Beit Midrash

  • Torah Portion and Tanach
  • Vayelech
To dedicate this lesson

The Torah study is dedicated in the memory of

R. Avraham Ben David

Parshat Vayelekh

Moshe's last Teaching

Never to despair . Moshe's last day. Moshe's lesson for all the generations.


Rabbi Shlomo Shushan

Elul 5761
1. Never to despair
2. Moshe's last day
3. Moshe's lesson for all the generations

Never to Despair
One should never despair or give up hope, as we see through Moshe Rebbeinu who, even on his last day, continued to carry out Hashem's Will.

Moshe's Last Day
"And Moshe went and spoke these words to all Israel" (Dvarim 31,1). The word went (valech) puzzles many of the commentators. What exactly is the meaning of "Moshe went"? Where exactly did he go to? The Ibn-Ezra explains that Moshe went from tribe to tribe in order to alleviate them of their fears of his pending death. Moshe felt this task was of such paramount importance that he felt that he should do it himself. Another opinion holds that Moshe felt that he should bless each individual tribe with a special blessing, which appears later on in Dvarim in Tzot Habracha.

Moshe begins his special task by proclaiming "I am one hundred and twenty years today and can no longer go out and go in." Rashi explains the reason that Hashem decided to replace Moshe was not due to physical ailments as later evidenced in verse (Dvarim 34,7) "And his eye was not dim, nor his natural force abated", but rather Hashem wished to remove the mantle of leadership and pass it over to Yehoshua. What does Moshe do on his last day when he is faced with his upcoming death and the loss of his leadership?

Midrash Rabba (Parsha 9, Piska 9) describes in detail Moshe's last day. For forty years Moshe has given over to Am Yisrael what he received from Hashem. Moshe never shirked his responsibility or diminished his dedication to leading and teaching Am Yisrael. Even on his last day he did not rest or worry about his own personal needs or spiritual considerations. Rather he was busy concentrating on the future of Am Yisrael. He dedicated his last day to writing 13 Sefer Torahs, one for each tribe and one to placed with him in his grave to ensure that there would be no discrepancies, so the nation would be united under the Truth of Torah.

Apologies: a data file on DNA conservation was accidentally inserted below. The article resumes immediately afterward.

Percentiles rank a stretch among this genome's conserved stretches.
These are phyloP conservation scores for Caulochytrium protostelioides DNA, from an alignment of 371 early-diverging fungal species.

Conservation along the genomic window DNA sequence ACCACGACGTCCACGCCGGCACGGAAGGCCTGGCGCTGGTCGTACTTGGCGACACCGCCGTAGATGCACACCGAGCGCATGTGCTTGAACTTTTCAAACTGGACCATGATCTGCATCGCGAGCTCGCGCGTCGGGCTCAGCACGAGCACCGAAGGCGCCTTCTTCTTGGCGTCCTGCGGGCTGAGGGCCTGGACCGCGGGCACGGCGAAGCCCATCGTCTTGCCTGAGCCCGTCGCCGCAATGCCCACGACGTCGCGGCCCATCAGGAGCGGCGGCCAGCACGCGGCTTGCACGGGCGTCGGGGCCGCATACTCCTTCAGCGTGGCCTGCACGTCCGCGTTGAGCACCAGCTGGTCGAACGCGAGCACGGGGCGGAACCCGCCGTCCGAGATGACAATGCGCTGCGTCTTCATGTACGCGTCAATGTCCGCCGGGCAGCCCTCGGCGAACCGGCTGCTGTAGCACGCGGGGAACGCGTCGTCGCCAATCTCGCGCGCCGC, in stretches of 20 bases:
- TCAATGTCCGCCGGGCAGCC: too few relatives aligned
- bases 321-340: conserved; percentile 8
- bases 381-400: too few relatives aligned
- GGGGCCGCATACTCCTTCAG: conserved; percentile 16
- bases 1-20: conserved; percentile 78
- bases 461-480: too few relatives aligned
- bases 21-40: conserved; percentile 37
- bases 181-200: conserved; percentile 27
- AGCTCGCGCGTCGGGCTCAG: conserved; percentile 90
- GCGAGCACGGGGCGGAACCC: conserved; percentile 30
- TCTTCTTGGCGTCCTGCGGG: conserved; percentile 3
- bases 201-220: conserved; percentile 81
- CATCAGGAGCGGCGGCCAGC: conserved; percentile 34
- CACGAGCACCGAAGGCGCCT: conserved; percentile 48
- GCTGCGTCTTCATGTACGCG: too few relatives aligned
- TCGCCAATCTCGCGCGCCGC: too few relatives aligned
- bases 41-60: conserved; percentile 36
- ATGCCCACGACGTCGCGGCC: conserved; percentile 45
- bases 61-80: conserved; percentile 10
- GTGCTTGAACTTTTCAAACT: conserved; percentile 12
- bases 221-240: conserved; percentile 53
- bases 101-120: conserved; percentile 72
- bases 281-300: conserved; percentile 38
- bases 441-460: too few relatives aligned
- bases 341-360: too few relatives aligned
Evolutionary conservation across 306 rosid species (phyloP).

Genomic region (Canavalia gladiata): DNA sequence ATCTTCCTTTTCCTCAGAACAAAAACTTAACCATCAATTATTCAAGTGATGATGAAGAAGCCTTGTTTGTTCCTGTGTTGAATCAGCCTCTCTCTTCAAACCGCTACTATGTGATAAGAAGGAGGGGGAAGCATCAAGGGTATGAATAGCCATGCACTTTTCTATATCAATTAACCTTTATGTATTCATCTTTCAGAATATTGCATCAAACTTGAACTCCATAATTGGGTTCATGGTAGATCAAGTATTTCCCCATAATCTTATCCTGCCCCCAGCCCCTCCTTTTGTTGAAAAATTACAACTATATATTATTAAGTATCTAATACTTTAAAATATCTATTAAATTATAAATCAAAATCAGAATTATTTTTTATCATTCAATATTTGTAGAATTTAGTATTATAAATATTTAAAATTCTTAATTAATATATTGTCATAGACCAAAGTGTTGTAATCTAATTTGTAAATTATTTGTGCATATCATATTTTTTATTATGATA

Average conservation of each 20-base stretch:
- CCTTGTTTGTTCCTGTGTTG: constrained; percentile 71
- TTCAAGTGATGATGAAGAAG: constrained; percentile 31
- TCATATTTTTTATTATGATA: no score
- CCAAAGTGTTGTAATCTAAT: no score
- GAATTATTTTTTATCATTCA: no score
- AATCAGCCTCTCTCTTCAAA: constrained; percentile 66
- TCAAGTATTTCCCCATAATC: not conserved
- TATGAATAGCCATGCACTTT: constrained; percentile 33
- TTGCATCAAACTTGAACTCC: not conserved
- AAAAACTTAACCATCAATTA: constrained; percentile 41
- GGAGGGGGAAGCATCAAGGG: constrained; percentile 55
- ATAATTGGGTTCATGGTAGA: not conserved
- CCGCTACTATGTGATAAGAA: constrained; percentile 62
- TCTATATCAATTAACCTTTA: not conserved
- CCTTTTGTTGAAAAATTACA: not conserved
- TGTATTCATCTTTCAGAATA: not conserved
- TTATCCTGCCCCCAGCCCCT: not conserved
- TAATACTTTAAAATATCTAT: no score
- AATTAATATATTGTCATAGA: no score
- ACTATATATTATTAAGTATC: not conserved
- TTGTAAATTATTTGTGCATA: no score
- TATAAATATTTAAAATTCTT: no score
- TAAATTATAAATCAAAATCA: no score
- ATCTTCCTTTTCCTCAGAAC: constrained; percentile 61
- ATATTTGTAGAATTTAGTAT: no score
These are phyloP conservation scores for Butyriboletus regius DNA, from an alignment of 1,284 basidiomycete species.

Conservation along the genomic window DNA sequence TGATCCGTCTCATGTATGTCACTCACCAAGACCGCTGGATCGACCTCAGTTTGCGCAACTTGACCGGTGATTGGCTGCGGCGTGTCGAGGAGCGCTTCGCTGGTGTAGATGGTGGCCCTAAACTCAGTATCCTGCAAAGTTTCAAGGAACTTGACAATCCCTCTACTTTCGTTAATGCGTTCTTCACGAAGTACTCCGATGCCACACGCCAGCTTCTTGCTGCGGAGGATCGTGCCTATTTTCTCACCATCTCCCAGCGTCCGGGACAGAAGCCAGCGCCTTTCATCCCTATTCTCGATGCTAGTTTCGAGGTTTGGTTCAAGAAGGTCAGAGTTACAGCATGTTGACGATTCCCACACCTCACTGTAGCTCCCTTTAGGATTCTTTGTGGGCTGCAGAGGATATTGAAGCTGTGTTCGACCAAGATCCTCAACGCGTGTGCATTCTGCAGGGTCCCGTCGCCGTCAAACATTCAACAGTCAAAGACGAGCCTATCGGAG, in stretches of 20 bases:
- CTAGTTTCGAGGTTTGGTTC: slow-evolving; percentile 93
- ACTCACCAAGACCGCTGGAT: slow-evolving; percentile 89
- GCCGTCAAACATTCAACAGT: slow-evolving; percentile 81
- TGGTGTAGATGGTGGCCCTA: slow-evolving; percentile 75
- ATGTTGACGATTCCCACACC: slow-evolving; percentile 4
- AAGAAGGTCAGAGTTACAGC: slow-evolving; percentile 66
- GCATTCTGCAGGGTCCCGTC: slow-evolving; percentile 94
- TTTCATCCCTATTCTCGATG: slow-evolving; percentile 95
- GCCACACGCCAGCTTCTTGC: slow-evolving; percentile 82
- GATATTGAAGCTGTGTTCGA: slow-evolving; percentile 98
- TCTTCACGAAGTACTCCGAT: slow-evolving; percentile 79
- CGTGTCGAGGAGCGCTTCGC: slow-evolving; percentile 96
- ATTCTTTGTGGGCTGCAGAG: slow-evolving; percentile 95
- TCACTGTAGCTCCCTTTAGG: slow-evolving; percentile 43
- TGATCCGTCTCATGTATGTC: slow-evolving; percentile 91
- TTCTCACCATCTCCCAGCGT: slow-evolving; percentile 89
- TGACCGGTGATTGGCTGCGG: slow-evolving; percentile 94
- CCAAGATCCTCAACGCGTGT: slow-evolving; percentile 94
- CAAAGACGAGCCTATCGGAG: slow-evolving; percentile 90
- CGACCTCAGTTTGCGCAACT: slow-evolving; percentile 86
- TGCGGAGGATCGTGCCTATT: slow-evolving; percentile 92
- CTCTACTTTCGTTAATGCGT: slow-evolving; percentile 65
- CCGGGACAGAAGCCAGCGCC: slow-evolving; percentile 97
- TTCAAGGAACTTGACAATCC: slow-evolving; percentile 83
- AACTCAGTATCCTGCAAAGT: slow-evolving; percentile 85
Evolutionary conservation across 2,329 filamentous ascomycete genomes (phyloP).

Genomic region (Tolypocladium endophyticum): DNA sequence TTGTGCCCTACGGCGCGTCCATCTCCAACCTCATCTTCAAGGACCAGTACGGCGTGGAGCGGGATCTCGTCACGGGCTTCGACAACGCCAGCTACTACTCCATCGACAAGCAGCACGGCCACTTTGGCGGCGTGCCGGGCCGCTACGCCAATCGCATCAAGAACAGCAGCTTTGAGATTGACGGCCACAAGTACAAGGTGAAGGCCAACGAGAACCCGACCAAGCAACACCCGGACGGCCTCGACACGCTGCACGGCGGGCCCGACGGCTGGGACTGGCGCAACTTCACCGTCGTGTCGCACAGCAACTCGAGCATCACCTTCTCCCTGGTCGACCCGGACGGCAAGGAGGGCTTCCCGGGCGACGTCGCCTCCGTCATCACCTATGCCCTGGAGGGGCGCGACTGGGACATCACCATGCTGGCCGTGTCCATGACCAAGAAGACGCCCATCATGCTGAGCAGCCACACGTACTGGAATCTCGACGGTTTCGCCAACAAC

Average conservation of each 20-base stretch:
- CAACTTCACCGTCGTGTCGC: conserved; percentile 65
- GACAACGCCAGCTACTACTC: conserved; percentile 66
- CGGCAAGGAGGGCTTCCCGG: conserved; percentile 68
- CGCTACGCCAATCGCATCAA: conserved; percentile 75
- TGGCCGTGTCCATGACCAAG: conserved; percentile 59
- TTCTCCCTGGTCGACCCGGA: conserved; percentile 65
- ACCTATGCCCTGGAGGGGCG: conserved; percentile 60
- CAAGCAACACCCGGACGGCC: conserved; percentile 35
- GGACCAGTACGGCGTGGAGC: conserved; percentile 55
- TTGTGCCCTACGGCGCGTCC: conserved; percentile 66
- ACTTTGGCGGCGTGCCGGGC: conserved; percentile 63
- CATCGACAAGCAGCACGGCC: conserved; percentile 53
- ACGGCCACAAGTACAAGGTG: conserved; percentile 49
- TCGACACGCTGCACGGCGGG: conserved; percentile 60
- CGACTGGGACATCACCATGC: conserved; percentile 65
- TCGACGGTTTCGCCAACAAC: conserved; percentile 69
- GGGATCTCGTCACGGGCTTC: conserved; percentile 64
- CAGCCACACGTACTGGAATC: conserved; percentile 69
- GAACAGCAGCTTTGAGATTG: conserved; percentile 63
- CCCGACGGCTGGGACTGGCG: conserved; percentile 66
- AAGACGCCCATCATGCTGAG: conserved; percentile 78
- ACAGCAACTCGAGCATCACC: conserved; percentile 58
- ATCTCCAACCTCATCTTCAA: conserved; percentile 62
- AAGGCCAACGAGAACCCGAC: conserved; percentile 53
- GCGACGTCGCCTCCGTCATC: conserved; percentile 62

Moshe's Lesson for all the Generations
We should learn from Moshe. Even at a time when our leaders may not be faithful or bound to the truth, we should not ignore the situation with the intention of eventually taking control and only then revealing the truth. Even on Moshe's last day he worries about the nation and feels a responsibility to the eternal Truth (the 13 Torahs). Even though we have yet to merit the acceptance of Torah by all the nations, a great task awaits us. We should teach and spread the Truth of the Torah to all the tribes of Israel and guard this Truth. We should not forget that the seeds that are planted today might just take root, grow and sustain future generations.

This was the special level that Moshe reached in his continuous active role as the leader of Am Yisrael, until his death. This attribute of going forward until one reaches his level, function, or potential is only applicable to man. Angels always remain on the same level. Moshe Rabbeineu , however, reached yet an even more special and higher level on his last day as he continued to be concerned with the future of Am Yisrael and the Truth of the Torah. The words "And Moshe went" , therefore, express the high level Moshe achieved through his love and devotion to the Truth that even on the day of his death he continued forward in his efforts to lead the nation to Torah.
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